[Image 6] This window depicts St Alban, St Michael the Archangel and St Martin of Tours, and is a memorial to 3 young men who died during the Boer War - Edward Hugh LYGON (1873-1900), Richard Fitzroy SOMERSET (1865-1899) and Granville William Richard SOMERSET (1862-1901), his elder brother.[1]

[Image 7] This view shows the church's distinctive wall-facings of grey Cradley stone, banded with red Alveley sandstone. Underneath the East Window is a carving of Christ on the cross, flanked by the figures of St Mary and St John. The carving is a memorial to the Revd. George MUNN, who was Rector of Madresfield for 49 years (between 1856-1906)[1]

[Image 8] The wrought iron canopy to the left of the porch covers a Well, now a listed monument. It was sunk in 1866 partly to provide water for the workmen to mix mortar for building the church, and partly to provide water for baptisms. Today, although water can still be seen in the bottom, through its iron grating cover, its use is purely ornamental.[1]

[Image 9] The font was a gift to the second church built at Madresfield in 1852, by John Reginald Pinder, 3rd Earl Beauchamp.[1]

[Image 10] Madresfield church has some very fine stained glass - this window in the Chancel is possibly one of Preedy's originals, and appealed to me because of its dramatic colouring.[1]

[Image 11] The Inscriptions read:[2]

We pray you remember in the LordWe pray you remember in the Lord
Ernest Gilbert MORRISFrank KNOWLES.
Harry George PREECEAllan KNOWLES.
 Alfred HURREN.
who died for King and Countrywho died for King and Country
in The Second World Warin the Great War
1939   19451914 -- 1918

[Image 12] The Board reads:

George DOWDESWELL, of the Parish of Madresfield
in this County, Esquire, did by his last will and Testa-
ment give and bequeath until the poor of this Parish,
Seventy-five Pounds for ever, the interest whereof to be im-
ployed in buying bread for the said poor, weekly to be dis-
posed of at this Church every Sunday, at the discretion of the
Minister and Churchwardens for the time being.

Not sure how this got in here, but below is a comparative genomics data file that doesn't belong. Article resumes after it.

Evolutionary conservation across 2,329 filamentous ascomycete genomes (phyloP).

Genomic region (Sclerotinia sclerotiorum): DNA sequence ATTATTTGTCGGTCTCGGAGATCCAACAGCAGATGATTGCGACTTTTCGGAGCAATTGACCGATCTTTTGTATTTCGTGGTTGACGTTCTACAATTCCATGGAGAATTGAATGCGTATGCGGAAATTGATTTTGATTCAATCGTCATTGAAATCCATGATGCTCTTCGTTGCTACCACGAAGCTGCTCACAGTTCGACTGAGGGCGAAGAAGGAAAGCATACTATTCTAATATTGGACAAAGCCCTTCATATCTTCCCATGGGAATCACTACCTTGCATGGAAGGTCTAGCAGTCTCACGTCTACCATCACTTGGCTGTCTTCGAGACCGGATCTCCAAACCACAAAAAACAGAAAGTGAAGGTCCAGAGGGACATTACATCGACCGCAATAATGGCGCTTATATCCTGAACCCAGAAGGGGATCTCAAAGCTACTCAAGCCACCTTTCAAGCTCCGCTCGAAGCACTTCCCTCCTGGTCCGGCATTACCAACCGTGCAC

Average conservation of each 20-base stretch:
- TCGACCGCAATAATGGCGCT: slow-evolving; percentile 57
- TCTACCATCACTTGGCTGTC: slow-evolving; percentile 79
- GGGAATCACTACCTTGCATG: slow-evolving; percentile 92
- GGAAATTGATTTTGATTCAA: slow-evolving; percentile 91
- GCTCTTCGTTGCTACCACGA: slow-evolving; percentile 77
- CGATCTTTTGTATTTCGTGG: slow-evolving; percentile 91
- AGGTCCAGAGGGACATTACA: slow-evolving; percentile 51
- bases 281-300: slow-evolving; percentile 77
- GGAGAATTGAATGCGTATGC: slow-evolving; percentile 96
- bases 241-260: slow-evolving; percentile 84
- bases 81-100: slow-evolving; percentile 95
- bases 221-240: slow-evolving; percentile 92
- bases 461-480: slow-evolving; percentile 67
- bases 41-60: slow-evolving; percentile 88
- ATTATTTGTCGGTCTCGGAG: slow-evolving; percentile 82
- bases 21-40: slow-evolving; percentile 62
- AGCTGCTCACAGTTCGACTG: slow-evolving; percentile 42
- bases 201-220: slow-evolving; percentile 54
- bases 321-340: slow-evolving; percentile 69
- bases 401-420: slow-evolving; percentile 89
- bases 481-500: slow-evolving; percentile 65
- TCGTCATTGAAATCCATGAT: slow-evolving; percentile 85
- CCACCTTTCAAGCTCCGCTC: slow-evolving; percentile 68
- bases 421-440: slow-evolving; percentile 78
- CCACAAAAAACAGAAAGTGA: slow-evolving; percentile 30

Thomas DALLEY bequeathed by will, dated Feby 23
1760, Ten Shillings a year for ever, charged on the Estate in
the Parish of Leigh, to be given in bread to the poor of Mad-
resfield upon Good Friday and St Thomas's Day.

The sum of Seventy-five Pounds left to the poor of
this Parish by George DOWDESWELL Esq. as stated
above, was in the year 1832 increased by the Revd.
Reginald PINDAR Rector, to One Hundred and
Fifty Pounds.

£179.4.5 Consols purchased with the above £150 was
transferred in the year 1859 to the names of the Right
Hon Henry Viscount ELMLEY and George Shaw
MUNN of Madresfield Worcestershire.[2]

Denomination

Now or formerly Church of England.

If more than one congregation has worshipped here, or its congregation has united with others, in most cases this will record its original dedication.

Maps

This Church is located at OS grid reference SO8048247474. You can see this on various mapping systems. Note all links open in a new window:

Resources

I have found many websites of use whilst compiling the information for this database. Here are some which deserve mention as being of special interest for Madresfield, and perhaps to Local History and Places of Worship as a whole.

The above links were selected and reviewed at the time I prepared the information, but please be aware their content may vary, or disappear entirely. These factors are outside my control.

Acknowledgements

A special thanks to the following people who have contributed information for this web page:

1. Information provided by Rosemary Lockie.

2. Transcription provided by Rosemary Lockie.

Information last updated on 3 Feb 2011 at 00:00.

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This Report was created 1 Jul 2020 - 16:59:31 BST from information held in the Worcestershire section of the Places of Worship Database. This was last updated on 7 Feb 2019 at 12:48.